England and the English from An American Point of View

By Price Collier | Go to book overview

V
ARE THE ENGLISH DULL?

THIS title for a chapter might be considered unnecessarily impertinent, not to say insulting, were it not that it must be promptly answered in the negative. Why then put the question at all? For the very sufficient reason that it is a common misapprehension in America, in France, and elsewhere, and because in explaining this misapprehension we shall light upon interesting characteristics of Mr. John Bull and his family.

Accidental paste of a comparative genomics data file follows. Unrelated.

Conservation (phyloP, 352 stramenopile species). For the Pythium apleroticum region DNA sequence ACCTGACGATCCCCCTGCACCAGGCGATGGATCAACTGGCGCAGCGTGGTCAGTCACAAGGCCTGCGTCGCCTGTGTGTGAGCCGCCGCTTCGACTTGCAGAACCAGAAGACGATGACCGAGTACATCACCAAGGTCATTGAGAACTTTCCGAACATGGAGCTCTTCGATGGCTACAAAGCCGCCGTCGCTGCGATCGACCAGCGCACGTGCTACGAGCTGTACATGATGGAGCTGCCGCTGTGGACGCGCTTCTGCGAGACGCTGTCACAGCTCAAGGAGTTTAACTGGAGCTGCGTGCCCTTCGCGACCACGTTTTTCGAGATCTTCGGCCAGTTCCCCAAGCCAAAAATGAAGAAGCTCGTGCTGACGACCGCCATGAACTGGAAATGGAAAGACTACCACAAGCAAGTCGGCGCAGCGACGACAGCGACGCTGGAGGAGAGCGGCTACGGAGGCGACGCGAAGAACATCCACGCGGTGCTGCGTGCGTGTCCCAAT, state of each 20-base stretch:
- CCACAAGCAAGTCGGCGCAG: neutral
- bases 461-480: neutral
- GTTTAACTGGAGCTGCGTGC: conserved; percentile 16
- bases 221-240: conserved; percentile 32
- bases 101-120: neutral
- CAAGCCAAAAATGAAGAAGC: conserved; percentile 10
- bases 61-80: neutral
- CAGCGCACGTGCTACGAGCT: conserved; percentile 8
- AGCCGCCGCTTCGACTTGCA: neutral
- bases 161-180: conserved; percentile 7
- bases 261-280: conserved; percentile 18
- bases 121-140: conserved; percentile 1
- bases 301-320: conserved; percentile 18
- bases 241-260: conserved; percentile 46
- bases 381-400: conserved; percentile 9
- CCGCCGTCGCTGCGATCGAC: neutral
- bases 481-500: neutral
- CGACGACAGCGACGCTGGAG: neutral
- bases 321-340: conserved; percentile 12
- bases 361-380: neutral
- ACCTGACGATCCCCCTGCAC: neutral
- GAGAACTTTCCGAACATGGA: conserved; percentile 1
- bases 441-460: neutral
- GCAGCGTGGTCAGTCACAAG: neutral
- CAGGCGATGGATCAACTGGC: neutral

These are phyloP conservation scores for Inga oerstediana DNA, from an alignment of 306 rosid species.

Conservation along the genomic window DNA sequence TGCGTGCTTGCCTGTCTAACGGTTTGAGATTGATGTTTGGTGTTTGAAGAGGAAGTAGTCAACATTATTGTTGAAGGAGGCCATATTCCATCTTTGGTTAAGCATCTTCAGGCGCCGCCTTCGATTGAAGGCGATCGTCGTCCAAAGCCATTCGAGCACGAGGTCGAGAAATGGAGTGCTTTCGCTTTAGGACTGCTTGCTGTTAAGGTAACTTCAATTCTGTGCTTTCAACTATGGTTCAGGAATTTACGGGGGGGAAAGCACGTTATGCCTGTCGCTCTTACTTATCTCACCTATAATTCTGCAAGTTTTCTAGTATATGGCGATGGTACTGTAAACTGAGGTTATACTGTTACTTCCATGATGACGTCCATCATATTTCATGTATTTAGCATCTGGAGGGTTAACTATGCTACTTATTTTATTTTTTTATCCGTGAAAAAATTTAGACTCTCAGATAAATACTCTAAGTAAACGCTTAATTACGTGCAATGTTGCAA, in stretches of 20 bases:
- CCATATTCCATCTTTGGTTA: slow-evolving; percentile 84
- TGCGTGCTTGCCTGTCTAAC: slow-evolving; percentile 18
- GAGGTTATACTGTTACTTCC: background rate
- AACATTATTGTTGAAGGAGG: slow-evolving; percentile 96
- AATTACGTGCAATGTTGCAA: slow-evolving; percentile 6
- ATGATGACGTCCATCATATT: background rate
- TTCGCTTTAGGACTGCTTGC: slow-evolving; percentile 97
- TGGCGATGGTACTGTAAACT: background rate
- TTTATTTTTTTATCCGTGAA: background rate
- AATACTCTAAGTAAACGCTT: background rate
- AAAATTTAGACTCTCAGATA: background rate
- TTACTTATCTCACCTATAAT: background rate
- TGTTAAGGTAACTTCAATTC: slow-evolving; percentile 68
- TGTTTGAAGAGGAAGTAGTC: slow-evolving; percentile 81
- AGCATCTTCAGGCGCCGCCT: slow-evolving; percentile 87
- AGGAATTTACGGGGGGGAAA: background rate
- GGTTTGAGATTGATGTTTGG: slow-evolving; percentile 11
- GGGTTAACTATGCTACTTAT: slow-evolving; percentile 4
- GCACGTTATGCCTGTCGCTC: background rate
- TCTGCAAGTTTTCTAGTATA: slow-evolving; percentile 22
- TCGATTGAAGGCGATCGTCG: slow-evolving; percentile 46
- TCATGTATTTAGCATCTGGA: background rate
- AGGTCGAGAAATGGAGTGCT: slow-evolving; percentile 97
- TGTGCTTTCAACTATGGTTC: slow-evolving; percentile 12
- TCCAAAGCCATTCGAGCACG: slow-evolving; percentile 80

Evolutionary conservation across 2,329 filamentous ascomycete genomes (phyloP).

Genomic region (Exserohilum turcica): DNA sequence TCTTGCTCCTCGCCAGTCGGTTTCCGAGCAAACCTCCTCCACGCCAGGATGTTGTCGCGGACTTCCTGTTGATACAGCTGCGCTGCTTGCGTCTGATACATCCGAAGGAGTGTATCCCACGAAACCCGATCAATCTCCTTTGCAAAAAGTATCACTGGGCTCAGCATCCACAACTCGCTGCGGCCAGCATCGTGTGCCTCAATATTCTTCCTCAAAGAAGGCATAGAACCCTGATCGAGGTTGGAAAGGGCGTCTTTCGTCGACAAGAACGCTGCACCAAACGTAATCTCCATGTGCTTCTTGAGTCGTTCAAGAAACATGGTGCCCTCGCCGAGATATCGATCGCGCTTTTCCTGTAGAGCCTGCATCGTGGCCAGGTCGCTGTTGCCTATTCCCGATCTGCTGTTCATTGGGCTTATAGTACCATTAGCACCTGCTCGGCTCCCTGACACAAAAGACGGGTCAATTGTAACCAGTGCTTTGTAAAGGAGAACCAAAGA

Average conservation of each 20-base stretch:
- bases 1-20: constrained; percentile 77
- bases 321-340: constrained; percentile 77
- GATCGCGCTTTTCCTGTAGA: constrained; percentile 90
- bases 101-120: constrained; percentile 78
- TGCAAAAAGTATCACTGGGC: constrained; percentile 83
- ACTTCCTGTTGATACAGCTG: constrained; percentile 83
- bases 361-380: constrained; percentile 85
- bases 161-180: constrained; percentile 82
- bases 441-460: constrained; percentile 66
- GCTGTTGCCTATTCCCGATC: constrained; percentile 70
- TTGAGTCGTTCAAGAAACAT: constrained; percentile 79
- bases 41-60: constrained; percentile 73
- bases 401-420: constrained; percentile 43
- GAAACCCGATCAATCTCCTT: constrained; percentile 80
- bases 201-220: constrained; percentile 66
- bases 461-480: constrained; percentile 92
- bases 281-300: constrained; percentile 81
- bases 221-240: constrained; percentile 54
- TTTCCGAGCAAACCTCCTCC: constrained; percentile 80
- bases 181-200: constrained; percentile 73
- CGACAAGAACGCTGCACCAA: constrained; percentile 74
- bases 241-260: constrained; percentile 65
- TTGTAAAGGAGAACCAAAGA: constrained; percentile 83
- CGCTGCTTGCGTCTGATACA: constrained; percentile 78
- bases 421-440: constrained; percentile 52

The slowness and steadiness of the race tempt the superficial critic to call them dull. But the people who have produced Chaucer, Shakespeare Swift, Sterne, Sydney Smith, Charles Lamb, and Robert Louis Stevenson, may well laugh at any accusation of their lack of intellectual humor; while the people who have gobbled the wealth and commerce of the world for a century may look on with some amusement while other nations call them dull.

-176-

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